Value/Risk Matrix In A Nutshell

The value/risk matrix is a tool used to assess the complexity of a category of goods or services based on value and risk. The value/risk matrix is a relatively simple 2×2 matrix, with risk on the x-axis and value on the y-axis. Each of the four quadrants should be partitioned according to the designated scoring system. If each factor is ranked out of 100 for value and risk, then a low-risk initiative will score between 0 and 50 and a high-risk initiative between 50 and 100. Businesses that need more flexibility or precision may choose to use a 3×3 matrix with low, medium, and high designations.

Understanding the value/risk matrix

The value/risk matrix is useful in any scenario where a business wants to assess value in terms of risk and associated complexity.

Typically, the value/risk matrix has three main applications:

  • A contract or group of contracts (contract management). This includes contract renewal and extension or the designation of a new risk profile as a result of a significant event.
  • A category of goods or services (for developing category management plans), and
  • The sourcing of goods and services (for developing a sourcing strategy).

But it can also be used in the prioritization of project, process, and product roadmaps to assess the business value and risk of new features.

Regardless of the application, the risk and value associated with an initiative is displayed in a matrix.

This allows team members to filter and rank each initiative and prioritize investment decisions that are aligned with organizational strategy.

Completing the value/risk matrix

There are several methods to completing the value/risk matrix. Here is one that is both simple and effective:

Start by listing the factors to be evaluated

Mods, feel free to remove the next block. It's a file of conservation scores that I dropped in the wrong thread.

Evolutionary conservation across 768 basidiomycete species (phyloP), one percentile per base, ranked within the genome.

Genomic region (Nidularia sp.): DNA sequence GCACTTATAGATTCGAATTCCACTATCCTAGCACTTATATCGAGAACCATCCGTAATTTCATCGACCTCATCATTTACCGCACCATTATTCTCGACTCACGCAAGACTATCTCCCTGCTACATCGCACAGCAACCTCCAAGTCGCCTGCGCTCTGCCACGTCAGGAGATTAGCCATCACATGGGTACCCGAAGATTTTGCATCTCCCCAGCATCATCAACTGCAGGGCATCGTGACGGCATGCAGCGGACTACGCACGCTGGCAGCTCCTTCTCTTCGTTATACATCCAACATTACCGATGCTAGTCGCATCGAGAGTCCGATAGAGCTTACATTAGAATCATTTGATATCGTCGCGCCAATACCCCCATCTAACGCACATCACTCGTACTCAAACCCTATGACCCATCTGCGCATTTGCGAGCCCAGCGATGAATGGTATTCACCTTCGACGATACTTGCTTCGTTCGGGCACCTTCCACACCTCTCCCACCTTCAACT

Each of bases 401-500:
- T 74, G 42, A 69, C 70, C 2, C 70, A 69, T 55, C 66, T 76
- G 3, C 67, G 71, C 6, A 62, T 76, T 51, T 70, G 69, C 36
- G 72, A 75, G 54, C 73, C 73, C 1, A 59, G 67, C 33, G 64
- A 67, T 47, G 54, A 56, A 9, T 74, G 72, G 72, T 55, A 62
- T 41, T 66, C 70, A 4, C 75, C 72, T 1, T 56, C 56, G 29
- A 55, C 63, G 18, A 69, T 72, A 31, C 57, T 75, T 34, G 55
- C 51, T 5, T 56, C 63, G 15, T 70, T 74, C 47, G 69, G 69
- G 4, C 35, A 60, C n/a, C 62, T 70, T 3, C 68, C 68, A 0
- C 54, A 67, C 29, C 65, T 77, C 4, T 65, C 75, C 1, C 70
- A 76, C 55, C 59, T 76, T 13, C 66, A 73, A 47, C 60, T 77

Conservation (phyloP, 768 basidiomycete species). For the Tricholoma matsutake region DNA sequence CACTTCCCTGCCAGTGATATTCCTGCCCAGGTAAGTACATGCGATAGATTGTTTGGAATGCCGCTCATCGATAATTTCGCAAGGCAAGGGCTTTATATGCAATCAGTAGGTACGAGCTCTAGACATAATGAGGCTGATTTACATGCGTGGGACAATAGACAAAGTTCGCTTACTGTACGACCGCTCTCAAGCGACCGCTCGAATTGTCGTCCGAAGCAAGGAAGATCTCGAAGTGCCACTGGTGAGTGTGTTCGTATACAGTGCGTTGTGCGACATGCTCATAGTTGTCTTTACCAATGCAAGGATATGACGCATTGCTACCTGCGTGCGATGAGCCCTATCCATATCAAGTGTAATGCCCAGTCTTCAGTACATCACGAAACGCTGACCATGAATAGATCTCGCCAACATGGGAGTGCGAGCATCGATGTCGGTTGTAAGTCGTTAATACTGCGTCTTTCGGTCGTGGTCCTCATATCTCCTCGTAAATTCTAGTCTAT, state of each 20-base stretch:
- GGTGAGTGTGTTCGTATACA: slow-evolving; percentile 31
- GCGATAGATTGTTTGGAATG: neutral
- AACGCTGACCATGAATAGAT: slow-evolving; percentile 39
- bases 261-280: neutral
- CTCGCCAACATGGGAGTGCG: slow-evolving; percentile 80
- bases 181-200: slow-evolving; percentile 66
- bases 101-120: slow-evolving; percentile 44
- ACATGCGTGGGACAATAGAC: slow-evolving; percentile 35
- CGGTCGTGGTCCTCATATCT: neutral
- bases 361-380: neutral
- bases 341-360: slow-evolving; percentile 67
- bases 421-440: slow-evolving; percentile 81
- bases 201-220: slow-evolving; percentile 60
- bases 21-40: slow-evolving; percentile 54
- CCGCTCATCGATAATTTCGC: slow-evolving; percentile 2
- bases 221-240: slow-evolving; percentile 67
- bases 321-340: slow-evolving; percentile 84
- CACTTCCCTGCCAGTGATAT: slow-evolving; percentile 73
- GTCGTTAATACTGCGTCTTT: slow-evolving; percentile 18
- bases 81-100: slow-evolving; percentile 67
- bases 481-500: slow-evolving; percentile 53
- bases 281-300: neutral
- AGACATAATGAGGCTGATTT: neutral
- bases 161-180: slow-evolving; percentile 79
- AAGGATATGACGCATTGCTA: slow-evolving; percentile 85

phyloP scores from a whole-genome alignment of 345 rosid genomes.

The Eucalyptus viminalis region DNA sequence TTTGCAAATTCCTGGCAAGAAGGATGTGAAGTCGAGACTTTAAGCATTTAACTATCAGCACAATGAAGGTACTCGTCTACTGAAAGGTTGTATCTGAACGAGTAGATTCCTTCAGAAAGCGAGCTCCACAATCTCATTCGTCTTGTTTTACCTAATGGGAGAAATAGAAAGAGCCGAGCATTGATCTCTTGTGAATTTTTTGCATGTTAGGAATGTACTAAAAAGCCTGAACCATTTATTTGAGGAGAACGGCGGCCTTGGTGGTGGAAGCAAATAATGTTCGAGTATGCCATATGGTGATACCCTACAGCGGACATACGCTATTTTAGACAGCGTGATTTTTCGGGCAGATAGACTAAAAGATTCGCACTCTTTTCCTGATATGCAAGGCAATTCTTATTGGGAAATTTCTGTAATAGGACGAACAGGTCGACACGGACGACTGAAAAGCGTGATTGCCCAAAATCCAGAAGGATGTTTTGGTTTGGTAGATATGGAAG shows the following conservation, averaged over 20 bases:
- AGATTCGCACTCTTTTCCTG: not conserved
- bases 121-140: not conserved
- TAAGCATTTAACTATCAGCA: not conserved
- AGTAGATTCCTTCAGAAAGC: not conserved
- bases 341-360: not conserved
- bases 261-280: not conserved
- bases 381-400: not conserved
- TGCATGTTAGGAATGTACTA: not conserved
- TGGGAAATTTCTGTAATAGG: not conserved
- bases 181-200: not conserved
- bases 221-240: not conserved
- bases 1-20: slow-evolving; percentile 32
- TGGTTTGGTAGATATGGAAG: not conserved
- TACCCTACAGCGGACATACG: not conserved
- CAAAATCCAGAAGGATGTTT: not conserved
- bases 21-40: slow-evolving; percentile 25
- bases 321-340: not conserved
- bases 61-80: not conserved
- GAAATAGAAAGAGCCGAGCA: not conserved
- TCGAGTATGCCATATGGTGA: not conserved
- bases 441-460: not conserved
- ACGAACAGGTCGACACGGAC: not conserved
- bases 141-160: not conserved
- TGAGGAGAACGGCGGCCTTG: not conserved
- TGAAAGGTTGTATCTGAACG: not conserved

This could be contracts, initiatives, projects, processes, or product features.

Assign each factor a value score based on its potential usefulness to the business, supplier, or customer

Many businesses choose to use a list of predefined, context-specific questions (criteria) to assess value.

Higher scores should equate with higher perceived value.

Repeat the previous step

But this time, assign each factor a risk score based on uncertainty around cost, time, or the ability of the team to execute.

Again, higher scores should equate with higher perceived risk.

For example, a business whose core operations would be significantly affected by a supplier defaulting would assign this risk a high score.

Add the scores for each predefined question or criteria according to risk and value

This gives a final score for each factor that can then be plotted on the matrix to guide future action. 

Continue reading to learn how each factor should be plotted.

The four classifications of the value/risk matrix

The value/risk matrix is a relatively simple 2×2 matrix, with risk on the x-axis and value on the y-axis.

Each of the four quadrants should be partitioned according to the designated scoring system.

If each factor is ranked out of 100 for value and risk, then a low-risk initiative will score between 0 and 50 and a high-risk initiative between 50 and 100.

Businesses that need more flexibility or precision may choose to use a 3×3 matrix with low, medium, and high designations.

Here are the four categories that plot each factor on the matrix:

Routine (low risk/low value)

These are transactional initiatives.

Here, a “light touch” approach is recommended.

In other words, the business does the bare minimum to facilitate transactions so that it can focus its efforts elsewhere.

Leveraged (low risk/high value)

Since these initiatives are high in value but low in risk, a priority should be made on extracting as much value as possible.

This may include volume discounts, rebate applications, or monitoring spend and leakage.

Focused (high risk/low value)

Encompassing high-risk initiatives without much value. The focus here should be on activities that reduce risk.

For example, the close monitoring of performance against KPIs or the regular contact with key stakeholders to proactively discuss issues as they arise.

Strategic (high value/high risk)

These initiatives demand the constant attention of highly experienced managers. If possible, they should be broken down into smaller actionable tasks.

Key takeaways:

  • The value/risk matrix measures the complexity of a process, product feature, contract, or other initiative based on value and risk.
  • The value/risk matrix is useful in contract management, category management, sourcing strategy, and project or product development
  • The value/risk matrix assigns weighted risk and value scores to one of four categories: routine, leveraged, focused, and strategic. Risk and value are rated according to context-specific criteria.

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